NMU students benefit from FYE program

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College can be a scary place, especially if you’re new to the university setting, but because of a program at Northern, there is hope in getting better acquainted with college, classes and life-preparation.

NMU’s First Year Experience (FYE) program is designed to help first-time freshmen learn how to make the transition from high school to college better, said Susan VerDuin, director of the First Year Experience program.

“It’s the first time that students are away from their parents,” VerDuin said, “We want to help them become more comfortable with college life.” The program, started in 1995, has grown from 10 blocks to over 58 blocks during the fall semester and three blocks during the winter.

The program blocks are based on a range from 12-16 credits per semester. The classes a student will be enrolled in depends on which block he or she registers for. The classes can range from EN 111, to introductory science classes. However, UN 100, the freshman seminar class, is required in every block.

Students can enroll by contacting the Dean of Students Office. Blocks are chosen from a list available from the Dean’s Office and also online at www.dos.nmu.edu. Once a student enrolls they do not have to register for classes because they are already guaranteed the classes in their block.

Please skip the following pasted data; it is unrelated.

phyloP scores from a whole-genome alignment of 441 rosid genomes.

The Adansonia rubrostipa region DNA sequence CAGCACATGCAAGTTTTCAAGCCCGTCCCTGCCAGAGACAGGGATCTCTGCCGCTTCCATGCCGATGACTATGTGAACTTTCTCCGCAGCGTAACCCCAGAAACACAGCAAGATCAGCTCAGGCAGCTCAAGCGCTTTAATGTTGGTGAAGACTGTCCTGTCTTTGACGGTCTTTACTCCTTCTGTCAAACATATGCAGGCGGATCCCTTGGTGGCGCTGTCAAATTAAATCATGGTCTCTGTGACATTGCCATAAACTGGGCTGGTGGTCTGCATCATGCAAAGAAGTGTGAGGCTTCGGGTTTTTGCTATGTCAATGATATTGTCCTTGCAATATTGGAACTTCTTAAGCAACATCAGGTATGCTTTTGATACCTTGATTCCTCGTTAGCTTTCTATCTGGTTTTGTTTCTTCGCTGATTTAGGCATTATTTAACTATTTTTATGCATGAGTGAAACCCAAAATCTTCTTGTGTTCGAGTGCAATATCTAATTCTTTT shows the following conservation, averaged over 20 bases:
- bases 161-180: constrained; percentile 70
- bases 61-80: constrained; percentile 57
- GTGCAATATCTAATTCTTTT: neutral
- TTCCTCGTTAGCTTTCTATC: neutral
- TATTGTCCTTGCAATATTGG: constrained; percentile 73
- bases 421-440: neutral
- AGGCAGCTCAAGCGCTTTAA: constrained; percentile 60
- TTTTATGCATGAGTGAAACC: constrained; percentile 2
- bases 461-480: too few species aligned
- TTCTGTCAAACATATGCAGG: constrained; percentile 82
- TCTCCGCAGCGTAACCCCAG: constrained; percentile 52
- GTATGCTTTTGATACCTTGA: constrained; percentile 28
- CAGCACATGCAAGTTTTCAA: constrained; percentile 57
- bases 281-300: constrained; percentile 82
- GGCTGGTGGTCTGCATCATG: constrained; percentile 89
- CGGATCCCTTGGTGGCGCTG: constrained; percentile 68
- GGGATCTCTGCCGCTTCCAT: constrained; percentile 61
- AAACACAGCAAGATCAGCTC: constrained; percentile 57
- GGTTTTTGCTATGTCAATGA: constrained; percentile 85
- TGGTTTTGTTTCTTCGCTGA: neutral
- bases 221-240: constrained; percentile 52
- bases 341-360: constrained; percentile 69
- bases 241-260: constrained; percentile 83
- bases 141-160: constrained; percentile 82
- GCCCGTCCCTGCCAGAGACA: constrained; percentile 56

“Students that go through the program have a higher success rate over students that have not participated in the program,” VerDuin said.

The rate is determined by calculating the GPA and retention rate of participating students after their fifth and sixth semesters.

Students that complete the program have an 11.3 percent higher retention rate over students that have opted not to enroll in it, VerDuin said.

Currently, two thirds of freshmen are enrolled in this program every year at NMU, and FYE is mandatory for students entering Northern on either freshman probation or college transition.

Students who do not meet either the ACT or GPA requirements for admission are allowed to enter Northern on transition status, while students that meet only one of those requirements are allowed to enter on a probation status.

Although it is not mandatory for all students to enroll in the program, those who have participated have seen positive results.

“It’s a good [program] for people that are unprepared for college,” said Alicia McCauley, a senior Spanish major. “I’m still friends with most of the people that I went through the program with.”

Tara Perttula, a junior social work major, liked the social aspect of the program..

“I met a lot of people when I took UN 100,” she said. “I’m still really good friends with a couple of the girls I knew in it.”

UN 100 helps freshmen learn different techniques for being successful in college, such as time management, how to find and use different resources on campus and different ways the student can better learn the material covered in their courses, VerDuin said.

“It really helped me with learning how to be a better student.” Perttula said.

Because the program has grown so much since its inception, there are currently two options of where it could go in the future.

“We can either cap it, or expand it,” VerDuin said. “It all depends on how much demand there is for the program and how much funding is available to continue its growth.”

Due to the program’s success, expanding it seems likely, VerDuin said. She added that funding was determined by the budget.

“I was glad that I went through the program,” said Perttula. “It really helped me learn who I was and where I would fit in at college.”